Big Question: How do pathogens emerge?
Principal Investigators: Howard Shuman, Microbiology; Linda Amaral Zettler, Marine Biological Laboratory
Funding Type: Vision
Focus Area: Complexity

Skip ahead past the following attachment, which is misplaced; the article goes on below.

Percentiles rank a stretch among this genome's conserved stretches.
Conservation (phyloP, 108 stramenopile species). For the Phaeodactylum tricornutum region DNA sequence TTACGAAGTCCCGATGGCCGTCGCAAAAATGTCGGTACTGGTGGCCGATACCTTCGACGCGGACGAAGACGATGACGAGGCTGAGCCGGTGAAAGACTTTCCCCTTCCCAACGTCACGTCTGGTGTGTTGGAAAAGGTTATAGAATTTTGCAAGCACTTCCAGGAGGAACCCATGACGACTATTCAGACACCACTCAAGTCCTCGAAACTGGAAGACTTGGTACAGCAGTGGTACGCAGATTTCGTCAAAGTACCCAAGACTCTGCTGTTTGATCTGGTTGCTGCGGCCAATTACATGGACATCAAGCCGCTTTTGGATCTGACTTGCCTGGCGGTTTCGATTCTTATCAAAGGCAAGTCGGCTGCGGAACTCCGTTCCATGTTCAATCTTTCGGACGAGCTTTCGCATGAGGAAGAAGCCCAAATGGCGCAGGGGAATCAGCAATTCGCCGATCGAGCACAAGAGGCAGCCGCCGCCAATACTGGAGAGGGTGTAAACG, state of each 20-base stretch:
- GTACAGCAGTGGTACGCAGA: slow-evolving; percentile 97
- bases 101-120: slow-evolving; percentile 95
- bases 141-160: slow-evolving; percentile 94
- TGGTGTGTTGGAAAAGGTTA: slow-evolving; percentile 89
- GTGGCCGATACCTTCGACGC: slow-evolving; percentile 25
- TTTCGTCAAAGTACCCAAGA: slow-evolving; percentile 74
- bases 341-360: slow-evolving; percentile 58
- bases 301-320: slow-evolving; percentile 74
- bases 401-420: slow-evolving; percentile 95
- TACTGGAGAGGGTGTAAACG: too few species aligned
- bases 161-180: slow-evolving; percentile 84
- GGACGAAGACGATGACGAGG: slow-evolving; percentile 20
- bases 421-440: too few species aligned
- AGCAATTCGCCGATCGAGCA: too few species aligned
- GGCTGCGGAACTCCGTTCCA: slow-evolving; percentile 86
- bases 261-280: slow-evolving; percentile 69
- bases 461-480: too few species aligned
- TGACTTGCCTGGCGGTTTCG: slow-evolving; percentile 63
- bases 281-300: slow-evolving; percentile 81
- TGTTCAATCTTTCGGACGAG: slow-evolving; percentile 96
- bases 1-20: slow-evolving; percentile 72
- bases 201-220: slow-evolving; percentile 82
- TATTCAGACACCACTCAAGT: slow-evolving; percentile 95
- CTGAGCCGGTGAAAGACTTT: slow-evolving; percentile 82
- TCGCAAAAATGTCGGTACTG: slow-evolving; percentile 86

Big Idea: The origins of human infectious diseases are complex and new pathogens continuously emerge and evolve. How microorganisms become pathogens is poorly understood. There are two types of human pathogens; pathogens that co-evolved with humans for extended periods and others, “emerging pathogens”, that are not known to cause disease in people until a particular set of circumstances occurs that results in a newly recognized infectious disease. The current paradigm for understanding how pathogens evolve is based on the “Red Queen” concept of hosts and pathogens constantly adapting to each other’s genetic changes in a molecular arms race of compensatory genetic changes. However, the Red Queen may not be appropriate for explaining emerging and opportunistic infectious diseases. Our early data suggest that the “Stolen Gene Model” - continual horizontal acquisition of genes that are subsequently modified by selection to serve as virulence genes – may present a more accurate picture of pathogen emergence. In this project, we will rigorously examine genomic and transcriptomic data, establish bioinformatics pipelines to better understand this emerging model and the nature of the selective pressures that account for the acquisition and maintenance of these “stolen” eukaryotic genes.Check out other funded projects